Your book, The Nightingale’s Song was inspired by a dream you had. Can you tell us about the dream and how it bloomed into this award-winning book?
Around 25 years ago I became aware of the concept of Unity in Diversity, the belief that diversity is a strength, instead of something to be feared. I had grown up in predominantly white communities, but hadn’t realized I identified myself as “white.” One night, I dreamed I was walking down a long road lined with trees. I couldn’t see myself, but as I walked down the road, I wondered, “Who am I?” I couldn’t remember. Was I white? Brown? Black? Who was I? In my dream, I guessed that my skin was a deep brown. When I woke up, I realized that this dream was the first time since I was little that I was just ME. My outside identity, instead of defining me, had been fluid. It was a powerful shift in understanding. I wrote The Nightingale’s Song based on that dream. It starts out, “Last night, I had a dream that my skin was brown like mahogany…” By the end of the book, the child realizes that no matter what colour their skin is, they are still who they are. Humanity is one, and while we look different from each other, have different languages and different ways of doing things, there is a unity, a common humanity, underlying all of those differences. That is Unity in Diversity.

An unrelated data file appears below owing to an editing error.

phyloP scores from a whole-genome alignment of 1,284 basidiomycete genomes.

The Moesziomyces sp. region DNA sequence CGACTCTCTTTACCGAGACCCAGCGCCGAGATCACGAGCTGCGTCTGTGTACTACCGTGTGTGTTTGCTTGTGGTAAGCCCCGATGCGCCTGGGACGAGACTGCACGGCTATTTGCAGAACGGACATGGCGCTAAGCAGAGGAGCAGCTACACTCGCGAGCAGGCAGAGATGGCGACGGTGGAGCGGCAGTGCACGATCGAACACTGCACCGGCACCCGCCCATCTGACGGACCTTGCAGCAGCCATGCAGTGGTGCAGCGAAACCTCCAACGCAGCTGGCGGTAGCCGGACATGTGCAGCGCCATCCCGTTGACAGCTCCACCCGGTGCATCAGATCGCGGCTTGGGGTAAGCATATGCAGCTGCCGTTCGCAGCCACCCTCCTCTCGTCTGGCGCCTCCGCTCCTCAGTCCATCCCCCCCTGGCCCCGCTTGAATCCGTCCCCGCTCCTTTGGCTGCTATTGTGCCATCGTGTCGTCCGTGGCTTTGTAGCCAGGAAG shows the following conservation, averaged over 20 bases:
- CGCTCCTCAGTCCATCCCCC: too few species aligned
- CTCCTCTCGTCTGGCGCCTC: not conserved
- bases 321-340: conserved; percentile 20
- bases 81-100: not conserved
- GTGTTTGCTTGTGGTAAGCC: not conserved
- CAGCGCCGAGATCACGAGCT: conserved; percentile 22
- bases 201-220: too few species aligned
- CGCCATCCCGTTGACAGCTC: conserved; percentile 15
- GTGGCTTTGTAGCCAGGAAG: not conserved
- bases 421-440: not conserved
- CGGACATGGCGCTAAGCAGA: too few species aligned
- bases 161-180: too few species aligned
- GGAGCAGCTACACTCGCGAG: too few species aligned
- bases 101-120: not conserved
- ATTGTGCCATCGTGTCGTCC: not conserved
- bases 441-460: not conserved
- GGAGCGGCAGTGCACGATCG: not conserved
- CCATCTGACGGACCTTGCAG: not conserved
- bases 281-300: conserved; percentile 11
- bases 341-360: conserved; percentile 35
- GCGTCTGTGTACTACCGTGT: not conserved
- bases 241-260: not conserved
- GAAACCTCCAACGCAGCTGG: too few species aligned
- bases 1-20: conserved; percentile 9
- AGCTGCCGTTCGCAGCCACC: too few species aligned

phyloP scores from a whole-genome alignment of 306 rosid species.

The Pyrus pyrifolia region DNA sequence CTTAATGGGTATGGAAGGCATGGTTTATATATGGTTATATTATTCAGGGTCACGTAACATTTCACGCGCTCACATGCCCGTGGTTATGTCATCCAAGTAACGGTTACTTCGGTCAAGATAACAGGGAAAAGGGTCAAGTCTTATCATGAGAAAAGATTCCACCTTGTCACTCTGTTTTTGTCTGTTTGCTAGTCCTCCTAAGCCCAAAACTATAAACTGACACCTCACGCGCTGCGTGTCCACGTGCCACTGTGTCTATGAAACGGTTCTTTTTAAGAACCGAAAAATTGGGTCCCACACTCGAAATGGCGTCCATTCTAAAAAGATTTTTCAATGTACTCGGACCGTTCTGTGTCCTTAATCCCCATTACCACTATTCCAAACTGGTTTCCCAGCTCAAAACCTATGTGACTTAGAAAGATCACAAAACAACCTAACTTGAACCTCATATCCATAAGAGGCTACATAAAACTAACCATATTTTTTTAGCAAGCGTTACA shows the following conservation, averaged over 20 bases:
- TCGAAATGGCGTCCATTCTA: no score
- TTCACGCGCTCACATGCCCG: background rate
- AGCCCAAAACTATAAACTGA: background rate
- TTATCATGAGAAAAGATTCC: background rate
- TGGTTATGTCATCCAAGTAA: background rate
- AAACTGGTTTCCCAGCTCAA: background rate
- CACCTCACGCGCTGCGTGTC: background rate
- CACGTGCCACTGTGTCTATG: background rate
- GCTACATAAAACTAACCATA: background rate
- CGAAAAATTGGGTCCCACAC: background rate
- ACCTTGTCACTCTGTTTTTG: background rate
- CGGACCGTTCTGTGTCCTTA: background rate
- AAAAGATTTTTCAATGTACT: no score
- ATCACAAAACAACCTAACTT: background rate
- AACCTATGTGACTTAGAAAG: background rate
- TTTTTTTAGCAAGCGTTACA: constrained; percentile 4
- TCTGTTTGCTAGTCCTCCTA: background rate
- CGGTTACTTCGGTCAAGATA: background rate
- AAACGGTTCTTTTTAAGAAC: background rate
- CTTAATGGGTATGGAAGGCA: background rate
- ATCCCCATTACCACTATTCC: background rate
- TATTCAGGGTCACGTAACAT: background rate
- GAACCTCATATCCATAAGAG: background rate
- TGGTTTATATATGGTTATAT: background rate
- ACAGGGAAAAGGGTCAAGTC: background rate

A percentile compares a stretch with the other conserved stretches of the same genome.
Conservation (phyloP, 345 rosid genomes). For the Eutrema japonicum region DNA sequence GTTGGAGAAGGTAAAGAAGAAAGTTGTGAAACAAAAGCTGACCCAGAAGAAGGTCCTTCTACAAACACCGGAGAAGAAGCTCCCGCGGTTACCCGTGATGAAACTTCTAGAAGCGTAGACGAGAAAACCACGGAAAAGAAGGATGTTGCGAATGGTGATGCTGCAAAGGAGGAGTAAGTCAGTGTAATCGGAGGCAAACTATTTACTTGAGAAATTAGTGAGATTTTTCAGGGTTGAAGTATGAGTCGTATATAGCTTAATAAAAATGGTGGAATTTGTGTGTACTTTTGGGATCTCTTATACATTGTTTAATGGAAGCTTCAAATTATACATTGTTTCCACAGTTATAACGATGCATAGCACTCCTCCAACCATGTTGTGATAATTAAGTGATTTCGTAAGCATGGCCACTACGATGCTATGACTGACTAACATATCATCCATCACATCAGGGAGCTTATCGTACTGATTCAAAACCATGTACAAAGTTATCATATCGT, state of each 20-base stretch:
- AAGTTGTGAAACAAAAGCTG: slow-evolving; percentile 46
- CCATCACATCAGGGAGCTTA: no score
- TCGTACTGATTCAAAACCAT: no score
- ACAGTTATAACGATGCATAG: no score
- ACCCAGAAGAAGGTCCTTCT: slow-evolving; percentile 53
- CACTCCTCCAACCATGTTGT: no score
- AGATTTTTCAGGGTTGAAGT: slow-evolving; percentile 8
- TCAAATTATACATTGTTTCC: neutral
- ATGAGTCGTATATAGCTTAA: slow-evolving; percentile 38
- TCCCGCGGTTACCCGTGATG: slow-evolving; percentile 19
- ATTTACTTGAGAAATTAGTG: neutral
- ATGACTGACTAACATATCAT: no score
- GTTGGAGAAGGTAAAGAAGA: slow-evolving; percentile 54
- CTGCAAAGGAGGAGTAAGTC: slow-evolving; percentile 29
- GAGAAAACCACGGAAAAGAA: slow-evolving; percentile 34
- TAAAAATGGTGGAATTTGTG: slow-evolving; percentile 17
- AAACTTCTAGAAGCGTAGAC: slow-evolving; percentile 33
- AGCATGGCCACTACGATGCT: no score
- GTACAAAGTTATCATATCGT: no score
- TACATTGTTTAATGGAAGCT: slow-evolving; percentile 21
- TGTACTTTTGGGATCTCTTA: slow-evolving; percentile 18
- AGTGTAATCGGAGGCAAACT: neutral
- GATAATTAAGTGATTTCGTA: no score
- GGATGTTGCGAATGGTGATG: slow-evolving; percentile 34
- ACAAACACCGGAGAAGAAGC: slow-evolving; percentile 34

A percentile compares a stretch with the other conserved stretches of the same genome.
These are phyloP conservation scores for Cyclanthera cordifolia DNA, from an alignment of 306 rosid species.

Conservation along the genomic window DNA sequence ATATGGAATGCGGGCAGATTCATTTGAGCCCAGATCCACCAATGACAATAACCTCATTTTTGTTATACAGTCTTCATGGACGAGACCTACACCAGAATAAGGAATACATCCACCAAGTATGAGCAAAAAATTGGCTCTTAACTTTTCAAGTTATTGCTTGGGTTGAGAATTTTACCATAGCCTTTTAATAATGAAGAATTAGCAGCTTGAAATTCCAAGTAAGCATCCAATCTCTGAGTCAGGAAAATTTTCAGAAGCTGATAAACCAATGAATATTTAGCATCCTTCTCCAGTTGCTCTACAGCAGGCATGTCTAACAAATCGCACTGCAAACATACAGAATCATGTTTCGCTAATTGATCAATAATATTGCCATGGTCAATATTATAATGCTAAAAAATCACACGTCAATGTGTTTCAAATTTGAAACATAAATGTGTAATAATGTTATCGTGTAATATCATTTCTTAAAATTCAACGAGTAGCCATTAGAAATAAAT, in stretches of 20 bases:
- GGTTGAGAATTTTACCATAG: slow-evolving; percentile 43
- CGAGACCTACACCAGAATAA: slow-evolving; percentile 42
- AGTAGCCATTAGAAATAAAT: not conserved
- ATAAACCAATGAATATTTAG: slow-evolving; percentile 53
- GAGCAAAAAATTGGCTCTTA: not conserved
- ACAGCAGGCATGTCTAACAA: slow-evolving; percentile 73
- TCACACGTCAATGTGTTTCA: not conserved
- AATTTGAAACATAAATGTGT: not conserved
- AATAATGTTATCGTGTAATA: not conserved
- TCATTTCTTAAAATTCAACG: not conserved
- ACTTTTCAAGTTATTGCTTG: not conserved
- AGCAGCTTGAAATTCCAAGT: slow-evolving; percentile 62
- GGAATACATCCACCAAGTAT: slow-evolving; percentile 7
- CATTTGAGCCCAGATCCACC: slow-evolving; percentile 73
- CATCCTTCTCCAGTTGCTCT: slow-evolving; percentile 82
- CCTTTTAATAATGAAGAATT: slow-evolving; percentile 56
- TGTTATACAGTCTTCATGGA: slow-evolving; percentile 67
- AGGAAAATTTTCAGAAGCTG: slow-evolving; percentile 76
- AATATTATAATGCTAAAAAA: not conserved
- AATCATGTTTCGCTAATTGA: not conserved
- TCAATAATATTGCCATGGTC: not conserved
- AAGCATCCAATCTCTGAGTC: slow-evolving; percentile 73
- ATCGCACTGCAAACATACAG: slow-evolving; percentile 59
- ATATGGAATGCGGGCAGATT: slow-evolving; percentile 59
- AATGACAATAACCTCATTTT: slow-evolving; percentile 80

You’ve written and illustrated, I believe, eight books for children and young adults, two of which, The Great and the Small and The Nightingale’s Song have received awards. Which book, or books, that you have created are closest to your heart and why?
Each book feels like a little spiritual child to me, and you know I can’t choose between my children! Haha! Seriously, each book always requires so much from me and is so much a part of me, that I can’t choose. I will say that The Great & the Small was a book that I HAD to write if I wanted to get any sleep. It nagged at me until it was done. In some ways, The Nightingale’s Song is the same, although they are VERY different books. All of my books are my “heart-songs,” expressions of my heart, and so while they are different, they are the same. There’s that Unity in Diversity, again!!
Andrea, you don’t simply perform readings of your books for your audiences, you also offer empowerment workshops. Can you tell us a bit about how your book The Great and the Small is used as a guide for youth to “unlock their true potential?”